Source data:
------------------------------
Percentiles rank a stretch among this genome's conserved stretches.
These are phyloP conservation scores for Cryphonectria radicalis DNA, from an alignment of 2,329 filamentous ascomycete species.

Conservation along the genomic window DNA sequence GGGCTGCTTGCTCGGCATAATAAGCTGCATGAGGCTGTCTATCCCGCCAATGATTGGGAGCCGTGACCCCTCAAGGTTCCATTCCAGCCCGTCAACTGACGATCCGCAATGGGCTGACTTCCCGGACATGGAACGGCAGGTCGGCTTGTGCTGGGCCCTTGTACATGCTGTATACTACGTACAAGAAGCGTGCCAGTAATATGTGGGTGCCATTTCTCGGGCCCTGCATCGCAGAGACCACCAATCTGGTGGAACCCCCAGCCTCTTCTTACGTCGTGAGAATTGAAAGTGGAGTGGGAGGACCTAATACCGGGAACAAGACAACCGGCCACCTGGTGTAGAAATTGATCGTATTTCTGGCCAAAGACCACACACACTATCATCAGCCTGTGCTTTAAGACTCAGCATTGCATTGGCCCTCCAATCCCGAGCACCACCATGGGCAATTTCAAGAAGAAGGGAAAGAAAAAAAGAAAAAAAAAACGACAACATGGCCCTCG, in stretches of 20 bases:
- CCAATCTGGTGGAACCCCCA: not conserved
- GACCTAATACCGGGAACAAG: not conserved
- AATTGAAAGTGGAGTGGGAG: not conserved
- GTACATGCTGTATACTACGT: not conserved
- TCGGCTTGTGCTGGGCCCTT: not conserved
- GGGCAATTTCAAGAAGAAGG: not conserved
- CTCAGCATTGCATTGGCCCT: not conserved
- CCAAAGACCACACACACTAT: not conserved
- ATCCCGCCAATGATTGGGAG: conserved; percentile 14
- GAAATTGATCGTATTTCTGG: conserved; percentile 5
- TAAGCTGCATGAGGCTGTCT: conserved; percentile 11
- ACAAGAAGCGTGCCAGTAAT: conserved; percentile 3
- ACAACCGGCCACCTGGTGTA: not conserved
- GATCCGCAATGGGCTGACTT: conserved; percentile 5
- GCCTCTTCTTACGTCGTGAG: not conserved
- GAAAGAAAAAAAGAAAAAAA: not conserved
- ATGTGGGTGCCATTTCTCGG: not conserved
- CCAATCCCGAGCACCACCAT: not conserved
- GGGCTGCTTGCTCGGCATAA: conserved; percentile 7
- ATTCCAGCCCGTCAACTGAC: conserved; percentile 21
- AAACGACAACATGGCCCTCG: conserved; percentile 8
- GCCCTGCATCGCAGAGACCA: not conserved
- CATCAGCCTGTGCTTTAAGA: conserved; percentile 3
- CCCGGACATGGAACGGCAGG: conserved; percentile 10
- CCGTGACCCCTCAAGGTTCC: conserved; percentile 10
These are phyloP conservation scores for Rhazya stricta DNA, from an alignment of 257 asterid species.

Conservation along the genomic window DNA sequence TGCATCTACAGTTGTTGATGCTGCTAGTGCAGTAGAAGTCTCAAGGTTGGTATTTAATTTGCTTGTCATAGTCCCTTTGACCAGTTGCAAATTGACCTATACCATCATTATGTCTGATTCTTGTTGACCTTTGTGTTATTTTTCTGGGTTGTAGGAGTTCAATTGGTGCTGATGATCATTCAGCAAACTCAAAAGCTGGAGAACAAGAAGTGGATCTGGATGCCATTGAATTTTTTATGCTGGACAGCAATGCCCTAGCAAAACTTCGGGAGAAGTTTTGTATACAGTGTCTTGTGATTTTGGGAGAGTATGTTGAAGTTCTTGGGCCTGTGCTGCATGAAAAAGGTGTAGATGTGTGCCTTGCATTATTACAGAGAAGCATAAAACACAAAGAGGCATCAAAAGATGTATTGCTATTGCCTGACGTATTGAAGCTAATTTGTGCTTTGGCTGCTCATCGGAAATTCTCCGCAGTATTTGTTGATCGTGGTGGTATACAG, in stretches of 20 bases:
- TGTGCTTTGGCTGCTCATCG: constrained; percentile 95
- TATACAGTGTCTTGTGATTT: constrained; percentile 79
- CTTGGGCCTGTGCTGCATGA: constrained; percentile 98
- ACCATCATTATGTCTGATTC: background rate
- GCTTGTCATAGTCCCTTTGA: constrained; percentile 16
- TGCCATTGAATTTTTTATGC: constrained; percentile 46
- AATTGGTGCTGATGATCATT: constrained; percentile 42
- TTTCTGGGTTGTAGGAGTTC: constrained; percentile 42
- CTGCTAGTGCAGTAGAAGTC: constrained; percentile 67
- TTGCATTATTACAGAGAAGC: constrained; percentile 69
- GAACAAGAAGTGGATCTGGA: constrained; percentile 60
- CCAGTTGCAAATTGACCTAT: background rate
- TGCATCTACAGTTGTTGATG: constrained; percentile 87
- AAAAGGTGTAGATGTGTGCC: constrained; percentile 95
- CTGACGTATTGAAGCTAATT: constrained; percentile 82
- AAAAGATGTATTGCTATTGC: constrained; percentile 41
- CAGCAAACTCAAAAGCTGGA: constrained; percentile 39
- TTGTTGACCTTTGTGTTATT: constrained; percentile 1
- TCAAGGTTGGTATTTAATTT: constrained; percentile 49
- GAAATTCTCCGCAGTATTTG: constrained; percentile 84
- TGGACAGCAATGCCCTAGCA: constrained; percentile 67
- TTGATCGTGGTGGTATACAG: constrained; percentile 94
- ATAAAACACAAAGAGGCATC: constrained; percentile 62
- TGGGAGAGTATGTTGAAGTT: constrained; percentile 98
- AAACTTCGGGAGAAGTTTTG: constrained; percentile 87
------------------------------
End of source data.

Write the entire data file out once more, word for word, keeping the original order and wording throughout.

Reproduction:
Percentiles rank a stretch among this genome's conserved stretches.
These are phyloP conservation scores for Cryphonectria radicalis DNA, from an alignment of 2,329 filamentous ascomycete species.

Conservation along the genomic window DNA sequence GGGCTGCTTGCTCGGCATAATAAGCTGCATGAGGCTGTCTATCCCGCCAATGATTGGGAGCCGTGACCCCTCAAGGTTCCATTCCAGCCCGTCAACTGACGATCCGCAATGGGCTGACTTCCCGGACATGGAACGGCAGGTCGGCTTGTGCTGGGCCCTTGTACATGCTGTATACTACGTACAAGAAGCGTGCCAGTAATATGTGGGTGCCATTTCTCGGGCCCTGCATCGCAGAGACCACCAATCTGGTGGAACCCCCAGCCTCTTCTTACGTCGTGAGAATTGAAAGTGGAGTGGGAGGACCTAATACCGGGAACAAGACAACCGGCCACCTGGTGTAGAAATTGATCGTATTTCTGGCCAAAGACCACACACACTATCATCAGCCTGTGCTTTAAGACTCAGCATTGCATTGGCCCTCCAATCCCGAGCACCACCATGGGCAATTTCAAGAAGAAGGGAAAGAAAAAAAGAAAAAAAAAACGACAACATGGCCCTCG, in stretches of 20 bases:
- CCAATCTGGTGGAACCCCCA: not conserved
- GACCTAATACCGGGAACAAG: not conserved
- AATTGAAAGTGGAGTGGGAG: not conserved
- GTACATGCTGTATACTACGT: not conserved
- TCGGCTTGTGCTGGGCCCTT: not conserved
- GGGCAATTTCAAGAAGAAGG: not conserved
- CTCAGCATTGCATTGGCCCT: not conserved
- CCAAAGACCACACACACTAT: not conserved
- ATCCCGCCAATGATTGGGAG: conserved; percentile 14
- GAAATTGATCGTATTTCTGG: conserved; percentile 5
- TAAGCTGCATGAGGCTGTCT: conserved; percentile 11
- ACAAGAAGCGTGCCAGTAAT: conserved; percentile 3
- ACAACCGGCCACCTGGTGTA: not conserved
- GATCCGCAATGGGCTGACTT: conserved; percentile 5
- GCCTCTTCTTACGTCGTGAG: not conserved
- GAAAGAAAAAAAGAAAAAAA: not conserved
- ATGTGGGTGCCATTTCTCGG: not conserved
- CCAATCCCGAGCACCACCAT: not conserved
- GGGCTGCTTGCTCGGCATAA: conserved; percentile 7
- ATTCCAGCCCGTCAACTGAC: conserved; percentile 21
- AAACGACAACATGGCCCTCG: conserved; percentile 8
- GCCCTGCATCGCAGAGACCA: not conserved
- CATCAGCCTGTGCTTTAAGA: conserved; percentile 3
- CCCGGACATGGAACGGCAGG: conserved; percentile 10
- CCGTGACCCCTCAAGGTTCC: conserved; percentile 10
These are phyloP conservation scores for Rhazya stricta DNA, from an alignment of 257 asterid species.

Conservation along the genomic window DNA sequence TGCATCTACAGTTGTTGATGCTGCTAGTGCAGTAGAAGTCTCAAGGTTGGTATTTAATTTGCTTGTCATAGTCCCTTTGACCAGTTGCAAATTGACCTATACCATCATTATGTCTGATTCTTGTTGACCTTTGTGTTATTTTTCTGGGTTGTAGGAGTTCAATTGGTGCTGATGATCATTCAGCAAACTCAAAAGCTGGAGAACAAGAAGTGGATCTGGATGCCATTGAATTTTTTATGCTGGACAGCAATGCCCTAGCAAAACTTCGGGAGAAGTTTTGTATACAGTGTCTTGTGATTTTGGGAGAGTATGTTGAAGTTCTTGGGCCTGTGCTGCATGAAAAAGGTGTAGATGTGTGCCTTGCATTATTACAGAGAAGCATAAAACACAAAGAGGCATCAAAAGATGTATTGCTATTGCCTGACGTATTGAAGCTAATTTGTGCTTTGGCTGCTCATCGGAAATTCTCCGCAGTATTTGTTGATCGTGGTGGTATACAG, in stretches of 20 bases:
- TGTGCTTTGGCTGCTCATCG: constrained; percentile 95
- TATACAGTGTCTTGTGATTT: constrained; percentile 79
- CTTGGGCCTGTGCTGCATGA: constrained; percentile 98
- ACCATCATTATGTCTGATTC: background rate
- GCTTGTCATAGTCCCTTTGA: constrained; percentile 16
- TGCCATTGAATTTTTTATGC: constrained; percentile 46
- AATTGGTGCTGATGATCATT: constrained; percentile 42
- TTTCTGGGTTGTAGGAGTTC: constrained; percentile 42
- CTGCTAGTGCAGTAGAAGTC: constrained; percentile 67
- TTGCATTATTACAGAGAAGC: constrained; percentile 69
- GAACAAGAAGTGGATCTGGA: constrained; percentile 60
- CCAGTTGCAAATTGACCTAT: background rate
- TGCATCTACAGTTGTTGATG: constrained; percentile 87
- AAAAGGTGTAGATGTGTGCC: constrained; percentile 95
- CTGACGTATTGAAGCTAATT: constrained; percentile 82
- AAAAGATGTATTGCTATTGC: constrained; percentile 41
- CAGCAAACTCAAAAGCTGGA: constrained; percentile 39
- TTGTTGACCTTTGTGTTATT: constrained; percentile 1
- TCAAGGTTGGTATTTAATTT: constrained; percentile 49
- GAAATTCTCCGCAGTATTTG: constrained; percentile 84
- TGGACAGCAATGCCCTAGCA: constrained; percentile 67
- TTGATCGTGGTGGTATACAG: constrained; percentile 94
- ATAAAACACAAAGAGGCATC: constrained; percentile 62
- TGGGAGAGTATGTTGAAGTT: constrained; percentile 98
- AAACTTCGGGAGAAGTTTTG: constrained; percentile 87